The Cleveland Clinic

Eyeglasses and Your Eyes

Eyeglasses today are fashion accessories, as stylish as purses and belts. In fact, you'll find familiar names - Calvin Klein and Bill Blass to name just two - on your choice of frames these days. So don't fret if contact lenses irritate your eyes. Instead, scope out the latest fashion frames to give your face a fresh look.

What Types of Lenses Are Available?

As technology advances so, too, do eyeglass lenses. In the past, eyeglass lenses were made exclusively of glass. Today most eyeglasses are made of high-tech plastics. These new lenses are lighter, do not break as easily as glass lenses, and can be treated with a filter to shield your eyes from damaging ultraviolet light.

The following modern eyeglass lenses are lighter, thinner, and more scratch-resistant than glass lenses or the older, common plastic lenses.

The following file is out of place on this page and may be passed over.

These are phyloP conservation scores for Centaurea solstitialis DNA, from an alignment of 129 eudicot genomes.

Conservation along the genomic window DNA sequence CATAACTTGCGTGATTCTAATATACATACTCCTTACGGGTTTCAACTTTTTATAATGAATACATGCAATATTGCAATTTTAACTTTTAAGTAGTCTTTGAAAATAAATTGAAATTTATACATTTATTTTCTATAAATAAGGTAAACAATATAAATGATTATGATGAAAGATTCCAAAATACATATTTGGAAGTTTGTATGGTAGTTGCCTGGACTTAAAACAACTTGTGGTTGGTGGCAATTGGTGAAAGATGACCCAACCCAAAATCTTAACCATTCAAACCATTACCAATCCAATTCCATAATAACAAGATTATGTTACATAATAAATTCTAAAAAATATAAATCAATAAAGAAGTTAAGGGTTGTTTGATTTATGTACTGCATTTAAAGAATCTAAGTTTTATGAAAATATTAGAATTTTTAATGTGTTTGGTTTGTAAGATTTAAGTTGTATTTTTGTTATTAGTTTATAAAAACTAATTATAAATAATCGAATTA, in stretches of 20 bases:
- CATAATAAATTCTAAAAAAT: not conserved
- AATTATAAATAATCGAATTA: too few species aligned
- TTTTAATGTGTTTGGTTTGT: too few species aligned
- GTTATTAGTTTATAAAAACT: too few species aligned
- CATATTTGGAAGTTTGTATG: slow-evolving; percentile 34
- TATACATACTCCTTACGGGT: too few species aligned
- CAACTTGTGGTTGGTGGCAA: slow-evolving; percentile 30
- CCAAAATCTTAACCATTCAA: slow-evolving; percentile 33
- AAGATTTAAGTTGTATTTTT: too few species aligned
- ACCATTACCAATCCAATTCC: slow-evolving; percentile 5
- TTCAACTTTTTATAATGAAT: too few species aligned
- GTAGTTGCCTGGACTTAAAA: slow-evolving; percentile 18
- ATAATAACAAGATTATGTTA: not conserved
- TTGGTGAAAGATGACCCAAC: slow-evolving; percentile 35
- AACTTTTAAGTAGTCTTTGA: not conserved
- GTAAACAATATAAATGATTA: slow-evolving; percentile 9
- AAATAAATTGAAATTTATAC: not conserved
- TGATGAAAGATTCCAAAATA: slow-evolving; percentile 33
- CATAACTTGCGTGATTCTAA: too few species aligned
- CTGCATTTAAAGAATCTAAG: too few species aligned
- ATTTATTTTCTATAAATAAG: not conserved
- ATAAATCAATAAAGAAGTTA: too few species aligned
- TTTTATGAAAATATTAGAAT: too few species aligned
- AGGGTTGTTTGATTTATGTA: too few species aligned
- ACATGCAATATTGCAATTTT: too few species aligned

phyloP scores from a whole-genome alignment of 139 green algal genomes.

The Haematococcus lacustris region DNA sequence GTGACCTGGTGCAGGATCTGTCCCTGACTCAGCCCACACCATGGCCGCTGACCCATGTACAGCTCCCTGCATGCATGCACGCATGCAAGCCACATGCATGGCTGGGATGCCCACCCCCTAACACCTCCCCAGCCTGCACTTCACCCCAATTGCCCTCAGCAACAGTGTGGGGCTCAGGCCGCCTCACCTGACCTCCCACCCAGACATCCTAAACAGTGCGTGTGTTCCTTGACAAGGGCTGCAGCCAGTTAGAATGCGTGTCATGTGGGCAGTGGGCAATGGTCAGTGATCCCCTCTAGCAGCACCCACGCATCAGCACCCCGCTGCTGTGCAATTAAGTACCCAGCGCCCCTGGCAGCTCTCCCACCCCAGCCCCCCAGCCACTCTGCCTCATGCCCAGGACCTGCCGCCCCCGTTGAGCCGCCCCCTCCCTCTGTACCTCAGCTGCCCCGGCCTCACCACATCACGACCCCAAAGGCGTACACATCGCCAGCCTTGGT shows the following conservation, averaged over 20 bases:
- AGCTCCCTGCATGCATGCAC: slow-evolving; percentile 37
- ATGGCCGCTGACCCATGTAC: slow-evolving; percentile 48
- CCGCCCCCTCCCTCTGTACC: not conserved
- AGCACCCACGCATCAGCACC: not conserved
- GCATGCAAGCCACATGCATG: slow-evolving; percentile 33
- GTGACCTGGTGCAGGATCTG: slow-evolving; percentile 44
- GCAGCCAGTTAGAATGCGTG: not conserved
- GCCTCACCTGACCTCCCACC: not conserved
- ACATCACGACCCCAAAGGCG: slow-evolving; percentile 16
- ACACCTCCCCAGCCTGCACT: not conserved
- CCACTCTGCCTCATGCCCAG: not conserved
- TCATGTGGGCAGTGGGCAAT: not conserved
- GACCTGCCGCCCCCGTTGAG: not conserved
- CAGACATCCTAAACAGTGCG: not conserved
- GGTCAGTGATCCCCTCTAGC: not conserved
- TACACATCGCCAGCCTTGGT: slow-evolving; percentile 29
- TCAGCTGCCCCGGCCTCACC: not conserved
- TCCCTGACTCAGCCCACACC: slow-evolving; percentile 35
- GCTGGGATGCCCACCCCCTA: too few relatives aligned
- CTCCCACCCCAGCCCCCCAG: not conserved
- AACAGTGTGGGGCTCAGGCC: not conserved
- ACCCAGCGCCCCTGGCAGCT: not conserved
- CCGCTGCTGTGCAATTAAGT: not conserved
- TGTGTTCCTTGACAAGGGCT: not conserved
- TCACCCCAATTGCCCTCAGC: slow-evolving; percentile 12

• Polycarbonate lenses. These eyeglass lenses are impact resistant and are a good choice for people who regularly participate in sporting activities, work in a job environment in which their eyeglasses may be easily scratched or broken, and for children who may easily drop and scratch their eyeglasses.
  • Photochromic and tinted lenses. Made from either glass or plastic, these eyeglasses change from clear to tinted when exposed to sunlight. This eliminates the need for prescription sunglasses.
  • High index plastic lenses. Designed for people who require strong prescriptions, these eyeglass lenses are lighter and thinner than the standard, thick "coke bottle" lenses that may otherwise be needed.
  • Aspheric lenses. These eyeglass lenses are unlike typical lenses, which are spherical in shape. Aspheric lenses are made up of differing degrees of curvature over its surface, which allows the lens to be thinner and flatter than other lenses. This also creates an eyeglass lens with a much larger usable portion than the standard lens.